Sometime near the end of Friday night’s match up between the Blazers and the Warriors, NBA blogger Kevin Pelton tweeted the following:
“The Warriors are in for like a decade and a half of lamenting that Damian Lillard is from Oakland.”
A decade and a half may be a slight stretch, as Lillard will be 37 then, but Pelton’s point stands — again and again, Lillard continues to rise to the occasion. Unfortunately for the Warriors, every one of their home games against the Portland Trail Blazers from now through the foreseeable future is going to be an occasion for one Damian Lillard.
Yesterday, young Dame haunted his hometown team in his first ever NBA return to Oakland, where physical one-on-one match ups against his big brother began to mold him into the fearless offensive force that he is today. As a middle-schooler, Lillard used to obsess over becoming the cream of Oakland’s then-current crop. When his seventh-grade self first sought out an online list of prospects, he didn’t discover his own name at the top. This troubled the young man deeply, and so began his conquest to lay claim to his basketball territory. Now, having become just one of three ’80s or ’90s babies to make the NBA out of Oakland — the others being Derrick Brown and Drew Gooden — I’d say Mr. Lillard probably doesn’t worry too much about his standing amongst hometown prospects anymore.
Indeed, young Dame has much bigger fish to fry in 2o13. Maybe that’s why he was completely undaunted in his return to The Bay. Playing in front of his family and friends, Lillard recorded a career-high 37 points on an efficient 15-25 from the floor and 7-12 from three. The Blazers lost the game by six, 103-97, but that had less to do with Dame and more to do with his supporting cast shooting 29.8% from the floor on 60 attempts.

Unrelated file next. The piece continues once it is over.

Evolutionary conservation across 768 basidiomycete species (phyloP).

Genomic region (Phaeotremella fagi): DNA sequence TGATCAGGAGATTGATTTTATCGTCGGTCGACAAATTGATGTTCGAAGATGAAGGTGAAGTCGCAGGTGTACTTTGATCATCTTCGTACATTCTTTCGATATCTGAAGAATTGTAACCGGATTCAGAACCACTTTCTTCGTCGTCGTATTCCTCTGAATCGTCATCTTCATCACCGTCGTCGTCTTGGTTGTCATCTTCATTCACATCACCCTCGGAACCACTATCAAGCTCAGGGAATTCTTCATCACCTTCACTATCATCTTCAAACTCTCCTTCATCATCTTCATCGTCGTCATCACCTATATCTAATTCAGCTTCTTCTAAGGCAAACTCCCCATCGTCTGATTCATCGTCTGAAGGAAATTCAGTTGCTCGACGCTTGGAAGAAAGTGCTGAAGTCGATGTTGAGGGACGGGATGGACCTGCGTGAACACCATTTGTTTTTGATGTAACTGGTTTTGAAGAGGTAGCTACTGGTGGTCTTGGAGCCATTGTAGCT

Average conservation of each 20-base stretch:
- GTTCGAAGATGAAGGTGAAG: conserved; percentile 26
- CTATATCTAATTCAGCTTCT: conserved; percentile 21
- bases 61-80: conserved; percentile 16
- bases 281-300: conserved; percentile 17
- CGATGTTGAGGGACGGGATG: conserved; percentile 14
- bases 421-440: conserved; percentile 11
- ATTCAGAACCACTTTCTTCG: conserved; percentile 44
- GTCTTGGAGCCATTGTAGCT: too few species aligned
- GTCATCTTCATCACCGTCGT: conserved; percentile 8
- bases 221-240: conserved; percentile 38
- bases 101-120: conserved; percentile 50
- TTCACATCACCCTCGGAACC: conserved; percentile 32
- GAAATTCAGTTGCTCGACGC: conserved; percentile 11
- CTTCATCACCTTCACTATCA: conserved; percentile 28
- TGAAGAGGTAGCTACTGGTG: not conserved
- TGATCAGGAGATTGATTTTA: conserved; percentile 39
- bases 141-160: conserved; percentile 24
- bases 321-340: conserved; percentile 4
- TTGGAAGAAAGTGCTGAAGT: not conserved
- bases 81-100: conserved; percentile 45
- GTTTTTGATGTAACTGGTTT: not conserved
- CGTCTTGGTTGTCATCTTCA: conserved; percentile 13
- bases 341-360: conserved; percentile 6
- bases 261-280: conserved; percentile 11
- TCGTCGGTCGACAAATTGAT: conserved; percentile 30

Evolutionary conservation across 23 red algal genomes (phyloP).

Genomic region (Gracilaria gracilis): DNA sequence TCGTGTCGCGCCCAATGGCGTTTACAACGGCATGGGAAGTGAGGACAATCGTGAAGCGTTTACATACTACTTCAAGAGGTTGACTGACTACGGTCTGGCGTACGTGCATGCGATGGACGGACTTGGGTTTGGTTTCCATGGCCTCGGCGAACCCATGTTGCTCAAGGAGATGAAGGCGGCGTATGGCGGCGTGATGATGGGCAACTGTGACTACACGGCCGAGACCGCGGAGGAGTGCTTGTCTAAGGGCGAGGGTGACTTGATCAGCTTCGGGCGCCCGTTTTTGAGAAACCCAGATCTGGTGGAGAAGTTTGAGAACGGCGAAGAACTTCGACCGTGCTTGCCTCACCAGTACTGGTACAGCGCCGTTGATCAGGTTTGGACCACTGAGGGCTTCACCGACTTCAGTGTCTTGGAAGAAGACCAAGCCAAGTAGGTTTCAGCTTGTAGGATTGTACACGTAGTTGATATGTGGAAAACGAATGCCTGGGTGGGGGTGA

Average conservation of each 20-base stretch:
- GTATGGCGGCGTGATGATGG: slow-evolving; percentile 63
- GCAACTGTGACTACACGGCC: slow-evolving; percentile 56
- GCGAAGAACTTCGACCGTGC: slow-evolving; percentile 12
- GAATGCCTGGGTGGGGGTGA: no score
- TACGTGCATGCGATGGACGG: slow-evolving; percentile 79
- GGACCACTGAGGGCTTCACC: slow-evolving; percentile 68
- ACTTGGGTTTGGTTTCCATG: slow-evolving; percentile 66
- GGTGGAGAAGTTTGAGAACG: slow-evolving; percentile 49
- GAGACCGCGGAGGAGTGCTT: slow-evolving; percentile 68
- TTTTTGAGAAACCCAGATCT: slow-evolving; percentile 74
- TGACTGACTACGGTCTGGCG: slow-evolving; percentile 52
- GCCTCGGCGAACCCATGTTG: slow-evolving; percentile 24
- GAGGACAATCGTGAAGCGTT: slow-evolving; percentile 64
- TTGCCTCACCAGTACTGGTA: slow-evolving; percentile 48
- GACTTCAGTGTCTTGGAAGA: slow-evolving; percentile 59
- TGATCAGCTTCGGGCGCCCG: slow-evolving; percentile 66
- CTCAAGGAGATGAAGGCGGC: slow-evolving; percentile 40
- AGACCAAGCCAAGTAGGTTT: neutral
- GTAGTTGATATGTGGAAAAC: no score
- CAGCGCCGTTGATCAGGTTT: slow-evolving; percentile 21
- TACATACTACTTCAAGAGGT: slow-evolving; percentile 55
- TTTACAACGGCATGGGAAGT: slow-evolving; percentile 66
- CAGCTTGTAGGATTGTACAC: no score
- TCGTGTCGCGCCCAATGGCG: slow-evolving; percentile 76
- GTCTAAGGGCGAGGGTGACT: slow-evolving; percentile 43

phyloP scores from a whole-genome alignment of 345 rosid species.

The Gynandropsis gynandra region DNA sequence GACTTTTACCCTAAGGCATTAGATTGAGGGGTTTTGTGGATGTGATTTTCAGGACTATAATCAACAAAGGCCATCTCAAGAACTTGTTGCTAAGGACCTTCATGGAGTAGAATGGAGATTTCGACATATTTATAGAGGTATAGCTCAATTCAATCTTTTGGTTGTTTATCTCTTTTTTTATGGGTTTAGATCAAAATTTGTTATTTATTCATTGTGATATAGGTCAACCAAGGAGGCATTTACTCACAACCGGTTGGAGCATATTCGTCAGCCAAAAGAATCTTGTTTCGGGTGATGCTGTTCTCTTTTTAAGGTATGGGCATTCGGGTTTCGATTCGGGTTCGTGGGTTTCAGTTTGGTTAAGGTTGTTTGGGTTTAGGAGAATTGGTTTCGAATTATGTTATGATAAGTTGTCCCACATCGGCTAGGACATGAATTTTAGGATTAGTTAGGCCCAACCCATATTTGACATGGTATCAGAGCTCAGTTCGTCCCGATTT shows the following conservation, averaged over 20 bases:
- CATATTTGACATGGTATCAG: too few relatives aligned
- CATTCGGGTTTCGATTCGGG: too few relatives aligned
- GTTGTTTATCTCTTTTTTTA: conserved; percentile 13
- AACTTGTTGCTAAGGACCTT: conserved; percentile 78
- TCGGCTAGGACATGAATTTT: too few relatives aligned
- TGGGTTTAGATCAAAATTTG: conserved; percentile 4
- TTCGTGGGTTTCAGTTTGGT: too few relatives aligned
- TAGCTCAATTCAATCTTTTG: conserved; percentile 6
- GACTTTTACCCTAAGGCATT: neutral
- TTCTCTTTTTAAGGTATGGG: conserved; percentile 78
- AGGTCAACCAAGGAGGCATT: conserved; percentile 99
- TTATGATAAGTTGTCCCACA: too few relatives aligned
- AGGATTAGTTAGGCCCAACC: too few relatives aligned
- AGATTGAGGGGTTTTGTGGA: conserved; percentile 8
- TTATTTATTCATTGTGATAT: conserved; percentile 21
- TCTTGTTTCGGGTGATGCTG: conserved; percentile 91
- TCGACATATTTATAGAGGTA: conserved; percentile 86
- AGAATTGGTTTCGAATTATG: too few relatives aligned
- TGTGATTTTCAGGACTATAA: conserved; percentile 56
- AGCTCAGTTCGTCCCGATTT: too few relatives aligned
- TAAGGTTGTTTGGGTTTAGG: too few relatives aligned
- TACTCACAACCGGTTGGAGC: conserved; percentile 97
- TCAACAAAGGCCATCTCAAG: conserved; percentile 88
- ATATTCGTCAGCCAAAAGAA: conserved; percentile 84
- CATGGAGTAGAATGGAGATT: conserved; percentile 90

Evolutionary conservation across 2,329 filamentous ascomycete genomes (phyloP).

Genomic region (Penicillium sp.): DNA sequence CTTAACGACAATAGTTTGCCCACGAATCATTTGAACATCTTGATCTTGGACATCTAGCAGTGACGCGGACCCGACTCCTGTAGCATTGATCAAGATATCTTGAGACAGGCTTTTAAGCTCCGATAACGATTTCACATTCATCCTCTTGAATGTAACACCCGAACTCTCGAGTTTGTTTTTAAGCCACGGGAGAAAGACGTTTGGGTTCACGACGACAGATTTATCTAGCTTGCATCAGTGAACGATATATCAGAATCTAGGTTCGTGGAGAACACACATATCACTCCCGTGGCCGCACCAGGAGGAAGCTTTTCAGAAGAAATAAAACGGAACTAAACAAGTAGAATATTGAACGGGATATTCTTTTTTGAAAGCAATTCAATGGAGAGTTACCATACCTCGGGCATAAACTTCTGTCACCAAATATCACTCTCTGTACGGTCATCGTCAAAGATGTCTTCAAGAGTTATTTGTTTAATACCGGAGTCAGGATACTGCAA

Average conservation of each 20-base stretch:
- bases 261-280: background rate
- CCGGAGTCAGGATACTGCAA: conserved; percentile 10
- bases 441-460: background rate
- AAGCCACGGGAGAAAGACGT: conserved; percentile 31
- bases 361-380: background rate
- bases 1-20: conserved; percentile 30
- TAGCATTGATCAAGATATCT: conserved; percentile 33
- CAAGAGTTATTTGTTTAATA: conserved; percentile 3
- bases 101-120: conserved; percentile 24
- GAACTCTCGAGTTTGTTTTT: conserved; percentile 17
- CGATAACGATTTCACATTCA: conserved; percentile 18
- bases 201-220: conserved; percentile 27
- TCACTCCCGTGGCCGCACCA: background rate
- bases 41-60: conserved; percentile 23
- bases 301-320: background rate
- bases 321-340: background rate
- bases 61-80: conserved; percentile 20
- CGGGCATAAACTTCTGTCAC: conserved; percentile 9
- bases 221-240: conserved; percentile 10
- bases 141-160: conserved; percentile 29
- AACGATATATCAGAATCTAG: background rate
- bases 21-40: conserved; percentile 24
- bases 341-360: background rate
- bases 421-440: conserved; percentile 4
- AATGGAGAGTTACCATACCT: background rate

As has become typical of Lillard, he only got better as the game wore on. The Blazers trailed by 20 with less than half the third quarter remaining, but Dame, refusing to go quietly, set off on a scoring rampage during which he made nine shots in a row. His final bucket, a three-pointer with 22 seconds left, brought the Blazers to within three. The Warriors weren’t about to choke the game away at the free-throw stripe, though. Not with Steph Curry at their disposal.
The Warriors are damn fortunate that their roster features such a sure shot from the line. Lillard was so incredibly hot he was actually making the heat checks that typically bring consecutive field goal streaks to their end. Surely he had one last three-pointer in him.
Forget the fact that the Blazers lost. They’ve beaten a variety of good team over their past few games and were battling through the second night of a back-to-back that began with the Miami Heat. Not even the ’96 Bulls won ‘em all.